•  Right we had to respond by overthrowing (1+ / 0-)
      Recommended by:

      the Taliban, but we also should have responded more at home.  And even in Afghanastan we over-reached/trying to reorganize their method of governing.

    •  There was an ongoing effort (5+ / 0-)

      based on strong international diplomacy to convince Omar to allow entry into Afghanistan to capture the al-Qaeda leadership. There were signs that this was succeeding. It was backed by every “muslim country” except IIRC Iraq and Syria. Many of us at the time were pushing toward a huge, international manhunt—that is, a law enforcement operation. Even John Kerry briefly associated himself with that idea.

      I believe that there is an excellent chance that it would have succeeded. Omar's position was that if we could provide Sharia-compatible proof that al-Qaeda had done the attacks, he would deliver them to justice. Obviously, he may have been lying. He is a totalitarian thug, after all. But there was a chance.

      I think we should have given those efforts more than two weeks, that's all.

      Furthermore, the Taliban and al-Qaeda are different organizations with very different goals. I don't like either one, but al-Qaeda is about international terrorism and are our enemies while the Taliban is about establishing a theocracy in the AfPak region and could care less about making attacks outside of that area. We assimilated the two groups and have been at war ever since with the Taliban, who did not attack us, while striking more or less sporadically at al-Qaeda, who did. A law enforcement approach would have targeted solely al-Qaeda and would have sought (and hopefully received) a certain degree of cooperation from the Taliban.

      So, what else could we have done? We could have gone after the ones who attacked us so that we could put them on trial and punish them. It would have been a much more effective approach, in my view, and just think of all the really horrible stuff we have done instead!

    •  Immediately after 9-11, the Taliban offered (2+ / 0-)
      Recommended by:
      out of left field, dov12348

      to surrender bin Laden to a neutral country, provided the U.S. revealed the evidence it had against him.

      This the U.S. NEVER DID. EVER! Colin Powell promised a 'white paper' detailing the allegations and evidence, but AFAIK said white paper never materialized. That's when I knew the whole thing was a tissue of lies and half-truths erected to justify an exercise in imperialism.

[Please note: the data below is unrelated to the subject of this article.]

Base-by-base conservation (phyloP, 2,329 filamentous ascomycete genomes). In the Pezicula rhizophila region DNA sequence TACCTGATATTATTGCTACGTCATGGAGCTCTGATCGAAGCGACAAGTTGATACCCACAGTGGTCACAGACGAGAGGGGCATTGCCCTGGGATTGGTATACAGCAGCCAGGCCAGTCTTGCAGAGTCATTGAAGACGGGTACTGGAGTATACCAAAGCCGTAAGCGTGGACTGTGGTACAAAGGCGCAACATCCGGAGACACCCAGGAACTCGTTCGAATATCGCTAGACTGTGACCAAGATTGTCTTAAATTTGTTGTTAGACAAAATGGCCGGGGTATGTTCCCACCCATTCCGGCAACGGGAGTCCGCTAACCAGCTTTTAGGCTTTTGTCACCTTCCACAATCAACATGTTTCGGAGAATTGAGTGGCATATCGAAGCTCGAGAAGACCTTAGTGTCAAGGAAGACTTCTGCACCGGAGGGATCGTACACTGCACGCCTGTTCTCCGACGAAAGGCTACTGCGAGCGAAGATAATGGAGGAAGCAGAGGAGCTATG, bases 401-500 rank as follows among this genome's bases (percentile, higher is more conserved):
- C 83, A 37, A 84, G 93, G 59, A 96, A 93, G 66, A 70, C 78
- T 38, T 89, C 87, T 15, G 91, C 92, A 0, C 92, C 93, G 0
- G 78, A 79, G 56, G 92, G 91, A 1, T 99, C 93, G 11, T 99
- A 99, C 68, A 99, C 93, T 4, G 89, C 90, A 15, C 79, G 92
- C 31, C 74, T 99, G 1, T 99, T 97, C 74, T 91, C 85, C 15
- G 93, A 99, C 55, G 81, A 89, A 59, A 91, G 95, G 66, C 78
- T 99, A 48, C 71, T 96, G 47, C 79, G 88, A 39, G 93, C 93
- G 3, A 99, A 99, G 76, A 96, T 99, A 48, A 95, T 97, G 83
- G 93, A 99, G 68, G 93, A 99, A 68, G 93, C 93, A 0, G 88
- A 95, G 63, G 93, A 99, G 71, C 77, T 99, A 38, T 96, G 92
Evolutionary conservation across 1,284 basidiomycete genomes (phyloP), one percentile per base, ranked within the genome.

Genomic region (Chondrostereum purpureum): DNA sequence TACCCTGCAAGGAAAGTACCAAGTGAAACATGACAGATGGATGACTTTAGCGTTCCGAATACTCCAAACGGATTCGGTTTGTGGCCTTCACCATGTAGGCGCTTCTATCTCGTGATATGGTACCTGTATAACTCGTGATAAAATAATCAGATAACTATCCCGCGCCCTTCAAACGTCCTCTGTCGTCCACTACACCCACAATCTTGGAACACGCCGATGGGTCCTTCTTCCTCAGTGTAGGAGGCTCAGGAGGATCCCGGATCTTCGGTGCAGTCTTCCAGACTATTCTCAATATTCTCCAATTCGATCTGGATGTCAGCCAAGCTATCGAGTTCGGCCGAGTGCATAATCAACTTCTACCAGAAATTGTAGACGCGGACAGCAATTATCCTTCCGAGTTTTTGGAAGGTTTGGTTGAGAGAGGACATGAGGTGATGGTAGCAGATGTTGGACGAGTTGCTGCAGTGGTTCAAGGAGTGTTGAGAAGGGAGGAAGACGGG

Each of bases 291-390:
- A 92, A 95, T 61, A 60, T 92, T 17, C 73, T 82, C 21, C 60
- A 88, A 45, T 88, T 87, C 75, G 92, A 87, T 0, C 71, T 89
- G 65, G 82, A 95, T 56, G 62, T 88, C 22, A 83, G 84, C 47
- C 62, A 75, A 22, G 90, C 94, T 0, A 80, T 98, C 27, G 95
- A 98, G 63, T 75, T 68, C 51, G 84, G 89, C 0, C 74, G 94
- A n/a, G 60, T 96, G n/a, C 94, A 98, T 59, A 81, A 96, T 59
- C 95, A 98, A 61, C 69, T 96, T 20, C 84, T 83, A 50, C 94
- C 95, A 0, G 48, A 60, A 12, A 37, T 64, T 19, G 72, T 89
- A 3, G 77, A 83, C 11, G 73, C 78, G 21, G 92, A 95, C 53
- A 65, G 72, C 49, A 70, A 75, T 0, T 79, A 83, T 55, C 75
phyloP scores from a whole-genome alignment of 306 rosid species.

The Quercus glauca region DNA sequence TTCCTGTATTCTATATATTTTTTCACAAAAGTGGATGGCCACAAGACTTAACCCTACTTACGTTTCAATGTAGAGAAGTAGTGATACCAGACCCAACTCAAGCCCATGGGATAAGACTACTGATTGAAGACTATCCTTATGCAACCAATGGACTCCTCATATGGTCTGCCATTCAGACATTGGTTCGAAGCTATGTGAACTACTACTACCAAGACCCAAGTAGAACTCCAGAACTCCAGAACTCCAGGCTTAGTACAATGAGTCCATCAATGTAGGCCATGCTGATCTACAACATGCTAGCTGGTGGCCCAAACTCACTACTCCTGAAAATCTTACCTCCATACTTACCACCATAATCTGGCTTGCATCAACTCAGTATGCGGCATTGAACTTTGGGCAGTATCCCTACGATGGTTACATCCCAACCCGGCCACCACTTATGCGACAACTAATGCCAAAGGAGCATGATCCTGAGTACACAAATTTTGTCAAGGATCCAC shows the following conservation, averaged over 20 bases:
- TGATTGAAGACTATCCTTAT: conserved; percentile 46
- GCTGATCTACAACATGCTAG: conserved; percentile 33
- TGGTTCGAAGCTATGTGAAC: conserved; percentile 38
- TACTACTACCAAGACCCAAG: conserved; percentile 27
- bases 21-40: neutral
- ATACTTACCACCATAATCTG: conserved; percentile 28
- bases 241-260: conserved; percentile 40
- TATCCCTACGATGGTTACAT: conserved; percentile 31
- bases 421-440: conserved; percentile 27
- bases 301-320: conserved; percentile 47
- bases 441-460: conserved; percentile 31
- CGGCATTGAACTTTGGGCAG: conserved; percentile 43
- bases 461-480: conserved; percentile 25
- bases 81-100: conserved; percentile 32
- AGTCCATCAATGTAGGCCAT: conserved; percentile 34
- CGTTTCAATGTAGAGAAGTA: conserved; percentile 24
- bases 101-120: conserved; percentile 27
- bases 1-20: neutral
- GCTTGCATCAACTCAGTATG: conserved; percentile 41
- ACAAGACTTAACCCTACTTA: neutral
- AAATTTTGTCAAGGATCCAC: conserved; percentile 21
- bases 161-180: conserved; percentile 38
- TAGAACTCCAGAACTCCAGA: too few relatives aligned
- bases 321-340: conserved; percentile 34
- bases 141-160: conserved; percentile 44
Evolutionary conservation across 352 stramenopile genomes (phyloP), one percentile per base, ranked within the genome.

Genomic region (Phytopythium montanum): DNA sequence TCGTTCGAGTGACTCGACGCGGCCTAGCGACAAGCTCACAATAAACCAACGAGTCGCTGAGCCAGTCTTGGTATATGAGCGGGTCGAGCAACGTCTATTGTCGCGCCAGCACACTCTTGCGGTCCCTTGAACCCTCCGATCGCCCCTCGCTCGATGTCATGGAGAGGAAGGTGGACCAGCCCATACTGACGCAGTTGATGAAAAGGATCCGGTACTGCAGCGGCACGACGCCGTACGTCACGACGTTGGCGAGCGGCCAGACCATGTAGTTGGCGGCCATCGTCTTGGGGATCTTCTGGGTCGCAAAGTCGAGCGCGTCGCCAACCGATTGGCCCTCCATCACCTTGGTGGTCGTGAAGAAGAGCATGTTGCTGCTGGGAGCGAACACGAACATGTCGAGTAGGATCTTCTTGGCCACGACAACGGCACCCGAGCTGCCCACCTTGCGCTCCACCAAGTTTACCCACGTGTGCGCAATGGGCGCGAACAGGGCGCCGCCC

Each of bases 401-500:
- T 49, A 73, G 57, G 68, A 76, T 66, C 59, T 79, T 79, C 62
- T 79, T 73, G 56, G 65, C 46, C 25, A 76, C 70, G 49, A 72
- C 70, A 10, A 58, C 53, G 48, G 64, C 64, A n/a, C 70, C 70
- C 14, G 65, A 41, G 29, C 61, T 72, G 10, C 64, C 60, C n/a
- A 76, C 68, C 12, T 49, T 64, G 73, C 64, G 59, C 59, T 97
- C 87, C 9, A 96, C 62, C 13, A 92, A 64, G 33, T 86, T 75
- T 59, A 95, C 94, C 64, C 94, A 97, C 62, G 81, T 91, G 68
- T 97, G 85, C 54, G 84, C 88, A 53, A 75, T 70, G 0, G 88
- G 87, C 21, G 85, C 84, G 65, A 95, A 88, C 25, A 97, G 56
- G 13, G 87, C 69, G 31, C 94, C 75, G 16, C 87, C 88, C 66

Now consider if the positions were reversed: let's say the Taliban had accused you of of running an airstrike that killed 9 Afghan children and demanding that the U.S. government turn you over to it. Would you not want your government to at least insist upon seeing the evidence before turning you over???

      What else could we have done? How about good, solid international police work to capture an alleged mass murderer and bring him and his cohorts to justice in a criminal court of law?

      Oh, no, instead we had to take sides in an internal Afghan civil war (we took the side of the brutal Northern Alliance). And, eminently predictable, just like the last time we tried it in Asia (Vietnam), we have been given a thorough ass-whooping.

      But since it's only victims of the poverty draft (blacks, latinos and poor whites) who have been killed or wounded, America doesn't even know this time that it's had its ass whooped.

      •  Yes - if we could have gone for destruction... (0+ / 0-)

        ...of al Qaeda alone that would have been best.  No need for the war if avoidable.

        We almost had bin Laden in Tora Bora but right around then we were focusing more on switching to Iraq and then let him get away.

        Boehner Just Wants Wife To Listen, Not Come Up With Alternative Debt-Reduction Ideas